The Post also reports the latest polls show Obama leading, by thin margins, in Colorado, Michigan, and Minnesota, with a widening lead in Wisconsin (49-42). Leading — even the Neurotic Democrat has to admit — is at least better than not leading with six weeks to go.

But perhaps the most incredible article was this column by George Will (“McCain Loses His Head“). Will, of course, is a capital C conservative, widely respected inside and outside the Beltway for his views. At one time — maybe 8 years ago — it would have been inconceivable that a George Will would have backed a progressive candidate like Obama over a McCain. Yet here’s how Will begins:

Under the pressure of the financial crisis, one presidential candidate is behaving like a flustered rookie playing in a league too high. It is not Barack Obama.

Will compares McCain to the Queen of Hearts in Alice in Wonderland, who famously had “only one way of settling all difficulties, great or small. ‘Off with his head!'” He goes on to skewer McCain for responding to the latest fiscal crisis by saying he would fire Chris Cox, Chairman of the Securities and Exchange Commission.

Channeling his inner Queen of Hearts, John McCain furiously, and apparently without even looking around at facts, said Chris Cox, chairman of the Securities and Exchange Commission, should be decapitated. This childish reflex provoked the Wall Street Journalto editorialize that “McCain untethered” — disconnected from knowledge and principle — had made a “false and deeply unfair” attack on Cox that was “unpresidential”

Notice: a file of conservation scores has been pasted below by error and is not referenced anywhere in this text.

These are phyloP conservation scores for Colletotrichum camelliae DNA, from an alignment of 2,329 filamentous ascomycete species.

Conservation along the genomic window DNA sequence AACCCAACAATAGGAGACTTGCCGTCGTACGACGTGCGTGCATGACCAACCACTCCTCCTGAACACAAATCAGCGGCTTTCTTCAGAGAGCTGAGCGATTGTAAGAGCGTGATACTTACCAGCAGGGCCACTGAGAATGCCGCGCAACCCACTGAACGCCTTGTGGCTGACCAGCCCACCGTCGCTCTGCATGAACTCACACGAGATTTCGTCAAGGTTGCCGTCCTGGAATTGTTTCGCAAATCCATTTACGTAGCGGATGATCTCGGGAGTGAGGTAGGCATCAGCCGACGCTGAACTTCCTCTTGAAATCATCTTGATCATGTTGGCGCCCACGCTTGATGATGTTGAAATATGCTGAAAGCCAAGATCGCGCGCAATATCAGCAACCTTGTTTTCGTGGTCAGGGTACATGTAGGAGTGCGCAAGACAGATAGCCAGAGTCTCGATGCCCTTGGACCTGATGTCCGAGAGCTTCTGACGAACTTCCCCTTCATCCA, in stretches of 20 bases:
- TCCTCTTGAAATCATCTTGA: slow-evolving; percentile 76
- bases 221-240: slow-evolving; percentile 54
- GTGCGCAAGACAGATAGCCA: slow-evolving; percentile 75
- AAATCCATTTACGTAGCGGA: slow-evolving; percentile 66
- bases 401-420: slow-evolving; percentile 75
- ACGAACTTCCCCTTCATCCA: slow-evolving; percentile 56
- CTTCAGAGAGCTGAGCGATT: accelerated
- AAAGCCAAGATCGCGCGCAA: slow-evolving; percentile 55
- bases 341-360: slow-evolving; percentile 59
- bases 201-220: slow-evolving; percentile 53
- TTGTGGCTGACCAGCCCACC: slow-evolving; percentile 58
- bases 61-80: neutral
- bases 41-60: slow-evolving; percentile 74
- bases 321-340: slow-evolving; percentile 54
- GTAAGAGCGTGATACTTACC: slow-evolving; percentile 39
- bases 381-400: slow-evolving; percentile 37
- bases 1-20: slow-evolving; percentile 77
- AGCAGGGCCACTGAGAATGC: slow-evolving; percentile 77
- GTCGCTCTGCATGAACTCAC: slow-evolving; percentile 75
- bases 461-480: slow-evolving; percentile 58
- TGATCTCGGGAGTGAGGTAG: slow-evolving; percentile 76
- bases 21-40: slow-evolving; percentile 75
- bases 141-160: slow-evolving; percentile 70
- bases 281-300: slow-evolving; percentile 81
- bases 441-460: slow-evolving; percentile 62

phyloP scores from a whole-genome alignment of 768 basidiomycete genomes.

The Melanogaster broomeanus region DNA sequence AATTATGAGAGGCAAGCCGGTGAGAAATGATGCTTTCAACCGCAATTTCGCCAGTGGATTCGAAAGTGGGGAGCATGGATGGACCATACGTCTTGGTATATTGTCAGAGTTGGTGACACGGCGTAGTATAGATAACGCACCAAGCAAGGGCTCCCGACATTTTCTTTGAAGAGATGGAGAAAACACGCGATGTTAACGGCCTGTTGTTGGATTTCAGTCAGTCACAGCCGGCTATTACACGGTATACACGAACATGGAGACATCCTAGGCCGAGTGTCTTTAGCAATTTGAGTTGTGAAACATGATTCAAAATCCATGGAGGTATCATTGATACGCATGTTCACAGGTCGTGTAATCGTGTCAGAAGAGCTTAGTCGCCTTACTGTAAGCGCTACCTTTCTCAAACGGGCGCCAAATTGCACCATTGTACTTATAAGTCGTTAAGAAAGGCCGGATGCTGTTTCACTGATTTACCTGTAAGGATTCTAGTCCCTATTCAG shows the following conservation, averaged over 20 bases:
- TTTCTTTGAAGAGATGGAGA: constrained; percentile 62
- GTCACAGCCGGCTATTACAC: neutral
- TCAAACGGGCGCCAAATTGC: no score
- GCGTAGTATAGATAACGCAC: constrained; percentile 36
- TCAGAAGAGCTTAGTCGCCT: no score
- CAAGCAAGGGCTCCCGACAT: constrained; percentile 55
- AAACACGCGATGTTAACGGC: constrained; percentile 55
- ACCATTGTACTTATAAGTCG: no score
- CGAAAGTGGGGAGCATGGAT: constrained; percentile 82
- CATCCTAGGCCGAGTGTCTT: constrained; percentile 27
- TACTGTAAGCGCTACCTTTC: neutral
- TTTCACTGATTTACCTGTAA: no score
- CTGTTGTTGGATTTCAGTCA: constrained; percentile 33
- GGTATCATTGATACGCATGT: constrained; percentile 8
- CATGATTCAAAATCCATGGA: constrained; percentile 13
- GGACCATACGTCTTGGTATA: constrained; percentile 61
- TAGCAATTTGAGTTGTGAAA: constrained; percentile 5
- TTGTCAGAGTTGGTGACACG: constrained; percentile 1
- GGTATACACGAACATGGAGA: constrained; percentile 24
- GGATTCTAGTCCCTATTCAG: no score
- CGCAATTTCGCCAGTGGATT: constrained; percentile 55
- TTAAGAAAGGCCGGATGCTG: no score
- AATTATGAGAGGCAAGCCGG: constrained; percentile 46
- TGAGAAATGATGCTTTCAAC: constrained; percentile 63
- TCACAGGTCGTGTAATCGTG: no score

And Will doesn’t back off an inch from there, writing:

McCain’s smear — that Cox “betrayed the public’s trust” — is a harbinger of a McCain presidency. For McCain, politics is always operatic, pitting people who agree with him against those who are “corrupt” or “betray the public’s trust,” two categories that seem to be exhaustive — there are no other people. McCain’s Manichaean worldview drove him to his signature legislative achievement, the McCain-Feingold law’s restrictions on campaigning. Today, his campaign is creatively finding interstices in laws intended to restrict campaign giving and spending. (For details, see The Post of Sept. 17, Page A4; and the New York Times of Sept. 20, Page One.)

Noting that McCain said he would like to replace Cox with Andrew Cuomo, the Democratic Attorney General from New York and son of former liberal Governor Mario Cuomo, Will writes: “Conservatives have been warned.”

He touched on something here that I’ve wondered about: Why is it that the GOP base seems now to fully trust McCain, after years of antagonism? McCain himself is telling them: I’m a maverick. I’m running against my party (and your still-beloved George Bush). I’m flip-flopping all over the political map for votes. If elected, I’ll do whatever I want. Has Palin really erased all those years of doubts about McCain, on the Right? Here’s Will’s conclusion, and an answer: